Tuesday, 7 October 2008: 9:20 AM
George R. Brown Convention Center, 362DE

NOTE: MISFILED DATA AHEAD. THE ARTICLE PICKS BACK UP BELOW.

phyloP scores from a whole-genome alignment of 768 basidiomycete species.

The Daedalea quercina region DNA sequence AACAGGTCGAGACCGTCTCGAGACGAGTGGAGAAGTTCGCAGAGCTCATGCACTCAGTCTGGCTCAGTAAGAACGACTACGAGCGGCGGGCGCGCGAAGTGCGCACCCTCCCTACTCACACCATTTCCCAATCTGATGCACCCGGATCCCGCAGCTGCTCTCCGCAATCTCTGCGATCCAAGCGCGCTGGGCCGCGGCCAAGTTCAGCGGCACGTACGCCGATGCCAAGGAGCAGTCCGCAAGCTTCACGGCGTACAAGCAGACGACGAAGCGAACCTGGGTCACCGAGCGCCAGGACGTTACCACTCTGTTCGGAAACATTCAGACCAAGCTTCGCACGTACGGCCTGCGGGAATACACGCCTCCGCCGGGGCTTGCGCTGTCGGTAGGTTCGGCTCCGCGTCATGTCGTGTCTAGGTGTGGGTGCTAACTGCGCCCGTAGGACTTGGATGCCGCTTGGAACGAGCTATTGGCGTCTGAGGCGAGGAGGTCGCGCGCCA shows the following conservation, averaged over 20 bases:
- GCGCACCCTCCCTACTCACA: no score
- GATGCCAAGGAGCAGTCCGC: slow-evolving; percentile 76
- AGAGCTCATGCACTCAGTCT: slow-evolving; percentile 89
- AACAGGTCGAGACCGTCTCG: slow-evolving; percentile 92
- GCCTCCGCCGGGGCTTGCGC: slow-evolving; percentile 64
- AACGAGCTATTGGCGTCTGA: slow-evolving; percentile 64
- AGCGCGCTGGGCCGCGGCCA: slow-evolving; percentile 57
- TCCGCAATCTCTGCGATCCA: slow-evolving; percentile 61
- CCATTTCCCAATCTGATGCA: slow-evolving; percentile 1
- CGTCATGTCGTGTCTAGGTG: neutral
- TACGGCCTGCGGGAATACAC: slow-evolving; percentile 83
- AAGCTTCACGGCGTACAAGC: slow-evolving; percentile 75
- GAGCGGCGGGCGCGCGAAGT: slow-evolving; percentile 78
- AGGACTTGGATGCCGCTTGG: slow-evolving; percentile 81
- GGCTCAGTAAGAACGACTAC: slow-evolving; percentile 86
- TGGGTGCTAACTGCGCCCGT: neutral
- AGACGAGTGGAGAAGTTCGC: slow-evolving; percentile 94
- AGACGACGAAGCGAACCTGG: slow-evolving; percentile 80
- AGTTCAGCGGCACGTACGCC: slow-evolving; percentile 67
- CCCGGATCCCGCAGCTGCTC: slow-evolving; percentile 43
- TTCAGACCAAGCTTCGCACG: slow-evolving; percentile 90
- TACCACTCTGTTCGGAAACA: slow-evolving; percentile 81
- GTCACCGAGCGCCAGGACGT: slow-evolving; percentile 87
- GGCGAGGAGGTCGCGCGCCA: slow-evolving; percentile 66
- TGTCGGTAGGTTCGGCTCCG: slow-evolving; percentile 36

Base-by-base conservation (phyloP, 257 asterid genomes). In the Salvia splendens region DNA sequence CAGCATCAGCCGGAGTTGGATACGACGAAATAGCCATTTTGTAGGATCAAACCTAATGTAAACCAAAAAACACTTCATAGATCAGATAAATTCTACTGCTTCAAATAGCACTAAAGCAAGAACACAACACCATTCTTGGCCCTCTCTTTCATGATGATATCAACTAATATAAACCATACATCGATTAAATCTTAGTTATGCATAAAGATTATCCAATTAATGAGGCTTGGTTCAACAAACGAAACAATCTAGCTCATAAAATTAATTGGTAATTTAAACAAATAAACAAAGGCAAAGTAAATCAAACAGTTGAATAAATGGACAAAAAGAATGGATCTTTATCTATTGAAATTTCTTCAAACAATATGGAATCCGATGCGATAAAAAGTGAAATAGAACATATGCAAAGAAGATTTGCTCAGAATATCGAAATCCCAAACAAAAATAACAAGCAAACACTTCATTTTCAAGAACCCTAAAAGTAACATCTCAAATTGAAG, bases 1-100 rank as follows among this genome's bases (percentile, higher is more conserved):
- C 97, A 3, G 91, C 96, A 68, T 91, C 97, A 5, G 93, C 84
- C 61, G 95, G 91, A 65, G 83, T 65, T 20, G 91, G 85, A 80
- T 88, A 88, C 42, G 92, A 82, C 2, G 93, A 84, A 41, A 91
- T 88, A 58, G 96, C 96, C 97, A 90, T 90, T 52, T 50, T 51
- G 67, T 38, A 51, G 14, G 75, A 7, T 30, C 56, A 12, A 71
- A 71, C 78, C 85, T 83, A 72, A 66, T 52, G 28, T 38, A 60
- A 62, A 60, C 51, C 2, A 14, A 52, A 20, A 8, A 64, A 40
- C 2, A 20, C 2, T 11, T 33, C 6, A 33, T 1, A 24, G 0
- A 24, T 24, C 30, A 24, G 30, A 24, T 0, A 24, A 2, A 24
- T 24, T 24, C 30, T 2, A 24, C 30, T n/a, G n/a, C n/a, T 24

As a young faculty at Penn State John Norman quickly became known, both in his home Department of Meteorology and across campus in the College of Agricultural Sciences, as a somewhat unconventional, creative, thought-provoking and hard working colleague and mentor of students. Although his heart was in the physiology and physics of plant-atmosphere interactions, he realized that some "simple" problems had to be solved before intelligent modeling of many complex turbulent and biological processes could be effectively pursued. Atmospheric models were not yet meaningfully functional at the plant level and the plants, alas, weren't able to communicate how they responded to fine scale atmospheric forcing. Consequently, much of John's early work was concentrated on developing new experimental methods which could cost effectively be used in and above real farm fields and forests, and on the design of models of "practical" scale and application. He focused on observations spatially of down to leaf-scale structure and temporally on the turbulent eddies which control fluxes of energy to and from the leaves. Not only did he work on the development of both some new sensors and some highly creative ways to use old ones, he contributed generously to other experimental work, including some instrumentation for airborne measurements. Those of us who knew and worked with John at Penn State would like to believe that at least we provided him with the opportunity to build a solid foundation for the work he subsequently pursued so successfully at the Universities of Nebraska and Wisconsin. In this talk I share some fun and frustrating details of work and projects in which he and I, and our students were jointly involved.